- Using substances at a young age. Drug or alcohol use during adolescence can increase the risk of both substance use disorders and other mental health problems such as bipolar disorder.
- Family history and Genetic vulnerabilities can play a strong role in the development of both these disorders.
- High-stress environments, trauma, and other adverse experiences may increase the risk of both types of disorders.
Over time, chronic use of drugs or alcohol may change the brain, making someone more vulnerable to developing mental health disorders. Conversely, someone may develop a substance use disorder after using drugs or alcohol in an attempt to relieve the symptoms of their bipolar disorder.5
How to Help Someone with Bipolar Disorder and Addiction
Helping a loved one with addiction is never easy. Nor is it easy to persuade people to get help for a mental health disorder. However, there are some methods you can try, such as:6
- Finding incentives to get them to speak to a doctor or other professional, as oftentimes people will listen to a professional rather than a family member.
- Helping them find a treatment center if they ask for help.
- Researching treatment centers even if they aren’t yet interested in treatment.
While looking for treatment, there are several questions you may want to ask to assess whether an addiction treatment center is equipped to provide the best possible care for your loved one. Consider asking:7
- Does the program use evidence-based treatment practices? These include behavioral therapies, medication, psychoeducation, and more. Holistic treatment practices may be helpful as well, but there is limited research on their efficacy and they should be utilized in conjunction with approaches more firmly grounded on scientific research.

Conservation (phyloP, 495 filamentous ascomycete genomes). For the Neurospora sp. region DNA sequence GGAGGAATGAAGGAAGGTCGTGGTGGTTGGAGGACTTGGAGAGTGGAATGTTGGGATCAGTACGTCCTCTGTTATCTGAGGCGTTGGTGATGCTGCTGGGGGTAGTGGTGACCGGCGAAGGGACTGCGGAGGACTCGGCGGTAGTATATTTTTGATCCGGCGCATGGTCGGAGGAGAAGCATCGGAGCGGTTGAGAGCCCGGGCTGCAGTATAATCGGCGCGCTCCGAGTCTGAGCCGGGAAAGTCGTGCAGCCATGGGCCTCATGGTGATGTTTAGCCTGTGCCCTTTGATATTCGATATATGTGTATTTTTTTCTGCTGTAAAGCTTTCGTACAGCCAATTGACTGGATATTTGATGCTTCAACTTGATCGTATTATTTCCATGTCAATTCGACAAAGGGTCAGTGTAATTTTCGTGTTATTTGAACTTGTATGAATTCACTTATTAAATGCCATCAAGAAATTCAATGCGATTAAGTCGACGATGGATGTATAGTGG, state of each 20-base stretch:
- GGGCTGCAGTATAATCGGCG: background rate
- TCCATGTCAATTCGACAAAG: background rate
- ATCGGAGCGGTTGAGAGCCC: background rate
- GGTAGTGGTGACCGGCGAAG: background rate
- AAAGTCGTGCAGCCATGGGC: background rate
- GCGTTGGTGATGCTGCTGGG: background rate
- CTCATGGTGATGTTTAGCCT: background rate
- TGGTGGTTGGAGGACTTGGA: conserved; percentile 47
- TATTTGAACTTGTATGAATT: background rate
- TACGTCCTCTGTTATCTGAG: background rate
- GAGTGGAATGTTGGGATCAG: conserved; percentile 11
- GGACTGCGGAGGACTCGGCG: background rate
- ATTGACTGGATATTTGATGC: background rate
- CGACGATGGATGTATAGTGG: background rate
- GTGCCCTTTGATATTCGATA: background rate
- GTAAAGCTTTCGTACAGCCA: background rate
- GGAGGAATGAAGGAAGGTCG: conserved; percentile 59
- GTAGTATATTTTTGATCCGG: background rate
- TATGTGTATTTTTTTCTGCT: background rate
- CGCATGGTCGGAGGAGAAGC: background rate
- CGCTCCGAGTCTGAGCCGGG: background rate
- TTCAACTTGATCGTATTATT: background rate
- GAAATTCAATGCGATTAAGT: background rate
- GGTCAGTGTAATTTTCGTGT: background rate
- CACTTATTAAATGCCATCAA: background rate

- Is the treatment tailored to the individual and not just a “one size fits all” approach? For example, some treatment centers may not be equipped to help someone with a co-occurring condition such as bipolar disorder.
- Does the treatment approach change as the person’s needs change? Effective treatment centers continuously assess patients throughout the treatment process, making adjustments to the plan as needed.
- Does the program incorporate the principles of mutual or peer support and 12-step programs? These group-based models can be an effective component of ongoing recovery.
Co-Occurring Disorder Treatment for Bipolar Disorder & Substance Abuse
An integrated treatment approach where both disorders are treated at the same time is the standard of care when a person has co-occurring bipolar disorder and a substance use disorder. Generally, studies show that a comprehensive, integrated approach to treatment is superior to treating each disorder separately.8
Treating co-occurring bipolar and substance use disorders usually involves a combination of various types of behavioral therapy and medication, such as lithium or another mood-stabilizing medication. Some of the behavioral therapy for treating addiction and bipolar disorder include the following:1,5
- Cognitive-behavioral therapy (CBT). CBT is a behavioral therapy approach that helps people learn to change their thought and behavioral patterns, reducing their emotional responses to situations that may cause them distress.